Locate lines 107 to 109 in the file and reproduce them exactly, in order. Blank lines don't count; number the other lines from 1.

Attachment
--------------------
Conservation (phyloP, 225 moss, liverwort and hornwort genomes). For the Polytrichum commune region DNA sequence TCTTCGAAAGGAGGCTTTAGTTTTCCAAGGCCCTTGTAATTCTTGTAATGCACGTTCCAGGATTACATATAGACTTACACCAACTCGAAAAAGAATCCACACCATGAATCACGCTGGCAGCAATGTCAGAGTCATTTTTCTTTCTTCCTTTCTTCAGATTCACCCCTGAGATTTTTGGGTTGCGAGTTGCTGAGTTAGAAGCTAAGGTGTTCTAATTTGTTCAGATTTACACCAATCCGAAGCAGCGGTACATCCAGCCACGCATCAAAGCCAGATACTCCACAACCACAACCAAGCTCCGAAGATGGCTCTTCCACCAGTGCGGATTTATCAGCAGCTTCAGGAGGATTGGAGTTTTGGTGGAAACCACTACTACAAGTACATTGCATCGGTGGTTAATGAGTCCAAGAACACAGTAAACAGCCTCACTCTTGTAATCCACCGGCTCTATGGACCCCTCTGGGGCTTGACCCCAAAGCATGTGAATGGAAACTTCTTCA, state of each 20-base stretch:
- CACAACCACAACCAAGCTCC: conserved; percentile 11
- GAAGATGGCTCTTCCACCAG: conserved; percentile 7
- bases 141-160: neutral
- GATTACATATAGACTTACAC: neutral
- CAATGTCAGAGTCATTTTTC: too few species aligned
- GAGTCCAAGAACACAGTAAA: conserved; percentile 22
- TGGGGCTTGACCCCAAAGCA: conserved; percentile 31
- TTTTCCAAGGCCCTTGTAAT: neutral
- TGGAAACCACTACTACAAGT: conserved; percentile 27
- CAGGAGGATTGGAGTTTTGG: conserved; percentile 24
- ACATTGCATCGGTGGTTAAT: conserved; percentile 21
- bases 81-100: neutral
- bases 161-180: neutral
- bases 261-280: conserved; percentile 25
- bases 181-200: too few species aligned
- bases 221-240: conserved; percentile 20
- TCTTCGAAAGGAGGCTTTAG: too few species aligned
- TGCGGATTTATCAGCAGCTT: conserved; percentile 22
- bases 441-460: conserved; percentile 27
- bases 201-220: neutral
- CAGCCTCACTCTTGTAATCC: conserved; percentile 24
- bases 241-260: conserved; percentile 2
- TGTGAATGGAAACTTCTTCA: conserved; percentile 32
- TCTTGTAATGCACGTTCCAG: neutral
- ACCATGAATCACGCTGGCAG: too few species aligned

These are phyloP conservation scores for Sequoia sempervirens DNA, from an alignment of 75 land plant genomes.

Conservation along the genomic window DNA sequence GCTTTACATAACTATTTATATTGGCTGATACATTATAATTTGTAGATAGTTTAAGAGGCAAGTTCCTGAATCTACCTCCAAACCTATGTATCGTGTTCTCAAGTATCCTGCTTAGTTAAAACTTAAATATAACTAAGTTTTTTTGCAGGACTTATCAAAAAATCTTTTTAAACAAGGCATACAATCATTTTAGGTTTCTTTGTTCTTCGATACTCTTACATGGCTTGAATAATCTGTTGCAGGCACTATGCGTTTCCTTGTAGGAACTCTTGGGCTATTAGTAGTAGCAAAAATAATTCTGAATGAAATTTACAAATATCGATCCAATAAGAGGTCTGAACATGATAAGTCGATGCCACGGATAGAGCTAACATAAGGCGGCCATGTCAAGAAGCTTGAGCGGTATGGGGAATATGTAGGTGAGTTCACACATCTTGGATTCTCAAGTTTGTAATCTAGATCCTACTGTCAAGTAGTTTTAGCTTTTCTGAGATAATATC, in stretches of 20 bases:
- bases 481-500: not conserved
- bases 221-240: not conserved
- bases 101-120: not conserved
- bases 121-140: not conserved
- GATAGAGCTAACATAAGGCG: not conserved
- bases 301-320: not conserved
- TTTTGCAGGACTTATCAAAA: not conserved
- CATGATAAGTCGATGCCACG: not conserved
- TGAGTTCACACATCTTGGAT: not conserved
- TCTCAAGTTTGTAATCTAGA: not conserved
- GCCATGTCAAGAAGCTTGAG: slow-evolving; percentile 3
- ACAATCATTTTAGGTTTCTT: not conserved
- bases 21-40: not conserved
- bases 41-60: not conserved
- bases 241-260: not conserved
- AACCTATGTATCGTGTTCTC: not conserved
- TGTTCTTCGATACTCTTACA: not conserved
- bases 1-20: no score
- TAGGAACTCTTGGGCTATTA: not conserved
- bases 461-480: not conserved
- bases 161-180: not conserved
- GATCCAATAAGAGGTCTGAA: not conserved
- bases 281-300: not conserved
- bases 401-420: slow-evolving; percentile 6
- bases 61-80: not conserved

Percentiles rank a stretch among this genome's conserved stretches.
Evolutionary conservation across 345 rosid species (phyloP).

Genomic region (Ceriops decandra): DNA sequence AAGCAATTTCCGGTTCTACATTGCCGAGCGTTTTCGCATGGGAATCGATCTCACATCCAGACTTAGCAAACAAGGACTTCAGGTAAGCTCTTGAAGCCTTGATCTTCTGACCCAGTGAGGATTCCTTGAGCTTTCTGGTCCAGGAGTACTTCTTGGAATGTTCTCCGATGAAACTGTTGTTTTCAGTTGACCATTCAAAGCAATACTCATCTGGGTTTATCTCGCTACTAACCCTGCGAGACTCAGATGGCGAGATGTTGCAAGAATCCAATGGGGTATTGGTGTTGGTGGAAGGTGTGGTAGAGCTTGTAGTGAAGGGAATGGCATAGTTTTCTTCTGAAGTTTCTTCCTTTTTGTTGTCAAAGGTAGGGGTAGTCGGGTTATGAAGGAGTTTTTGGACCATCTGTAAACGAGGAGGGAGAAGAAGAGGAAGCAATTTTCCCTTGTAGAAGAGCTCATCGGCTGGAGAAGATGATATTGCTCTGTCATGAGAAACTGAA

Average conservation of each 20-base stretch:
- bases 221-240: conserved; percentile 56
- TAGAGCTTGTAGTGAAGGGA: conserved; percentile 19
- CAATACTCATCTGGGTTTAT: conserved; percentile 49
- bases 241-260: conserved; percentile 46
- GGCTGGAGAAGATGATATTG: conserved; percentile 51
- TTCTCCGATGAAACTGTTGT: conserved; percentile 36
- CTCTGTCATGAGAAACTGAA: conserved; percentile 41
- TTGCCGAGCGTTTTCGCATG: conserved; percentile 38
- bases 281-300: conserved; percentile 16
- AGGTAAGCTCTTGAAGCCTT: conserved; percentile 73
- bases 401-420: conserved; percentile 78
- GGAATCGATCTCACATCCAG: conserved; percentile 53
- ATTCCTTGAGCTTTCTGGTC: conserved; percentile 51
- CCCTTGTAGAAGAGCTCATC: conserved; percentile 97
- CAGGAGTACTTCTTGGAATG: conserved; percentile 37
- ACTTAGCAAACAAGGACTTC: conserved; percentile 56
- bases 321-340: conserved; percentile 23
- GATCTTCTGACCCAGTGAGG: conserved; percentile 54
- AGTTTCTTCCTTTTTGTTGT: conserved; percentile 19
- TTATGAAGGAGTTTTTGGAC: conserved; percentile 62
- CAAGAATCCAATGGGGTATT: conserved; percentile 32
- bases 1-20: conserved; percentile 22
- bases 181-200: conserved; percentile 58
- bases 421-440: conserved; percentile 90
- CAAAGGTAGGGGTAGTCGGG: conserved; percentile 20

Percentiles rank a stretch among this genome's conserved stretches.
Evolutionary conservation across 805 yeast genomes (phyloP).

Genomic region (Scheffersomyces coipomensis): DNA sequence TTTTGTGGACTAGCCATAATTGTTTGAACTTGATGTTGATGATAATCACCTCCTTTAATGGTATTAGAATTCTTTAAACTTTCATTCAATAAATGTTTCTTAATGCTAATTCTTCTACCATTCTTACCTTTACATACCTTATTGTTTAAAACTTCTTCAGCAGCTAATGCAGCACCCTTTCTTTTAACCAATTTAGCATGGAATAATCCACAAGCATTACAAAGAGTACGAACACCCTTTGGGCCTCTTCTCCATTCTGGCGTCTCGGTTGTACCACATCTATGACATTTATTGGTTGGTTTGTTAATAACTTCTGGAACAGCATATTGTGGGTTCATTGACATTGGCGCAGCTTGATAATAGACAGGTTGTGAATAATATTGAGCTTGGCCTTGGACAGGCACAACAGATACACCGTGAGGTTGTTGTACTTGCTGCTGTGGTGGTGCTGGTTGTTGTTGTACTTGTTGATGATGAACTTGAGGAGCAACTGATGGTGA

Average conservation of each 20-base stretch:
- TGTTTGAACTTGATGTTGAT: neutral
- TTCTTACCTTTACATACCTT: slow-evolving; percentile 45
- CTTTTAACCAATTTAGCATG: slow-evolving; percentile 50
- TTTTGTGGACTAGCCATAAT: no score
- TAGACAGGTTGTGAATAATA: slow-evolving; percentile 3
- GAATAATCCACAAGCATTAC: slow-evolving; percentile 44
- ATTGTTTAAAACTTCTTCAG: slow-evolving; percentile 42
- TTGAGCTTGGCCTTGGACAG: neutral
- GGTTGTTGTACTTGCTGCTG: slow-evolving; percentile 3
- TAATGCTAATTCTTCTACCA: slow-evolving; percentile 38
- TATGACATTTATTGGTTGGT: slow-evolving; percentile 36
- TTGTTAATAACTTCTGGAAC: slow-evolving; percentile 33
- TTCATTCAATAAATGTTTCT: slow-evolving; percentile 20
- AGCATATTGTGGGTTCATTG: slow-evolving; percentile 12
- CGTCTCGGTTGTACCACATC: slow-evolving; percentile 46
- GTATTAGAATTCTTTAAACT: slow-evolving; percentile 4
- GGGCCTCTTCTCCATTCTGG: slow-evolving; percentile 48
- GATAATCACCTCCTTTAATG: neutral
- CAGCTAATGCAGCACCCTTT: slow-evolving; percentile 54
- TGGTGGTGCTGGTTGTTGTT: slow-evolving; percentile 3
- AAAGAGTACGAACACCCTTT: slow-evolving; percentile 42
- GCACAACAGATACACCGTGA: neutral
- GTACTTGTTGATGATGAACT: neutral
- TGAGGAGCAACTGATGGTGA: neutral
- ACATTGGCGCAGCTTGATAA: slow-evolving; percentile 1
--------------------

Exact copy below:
- AAAGAGTACGAACACCCTTT: slow-evolving; percentile 42
- GCACAACAGATACACCGTGA: neutral
- GTACTTGTTGATGATGAACT: neutral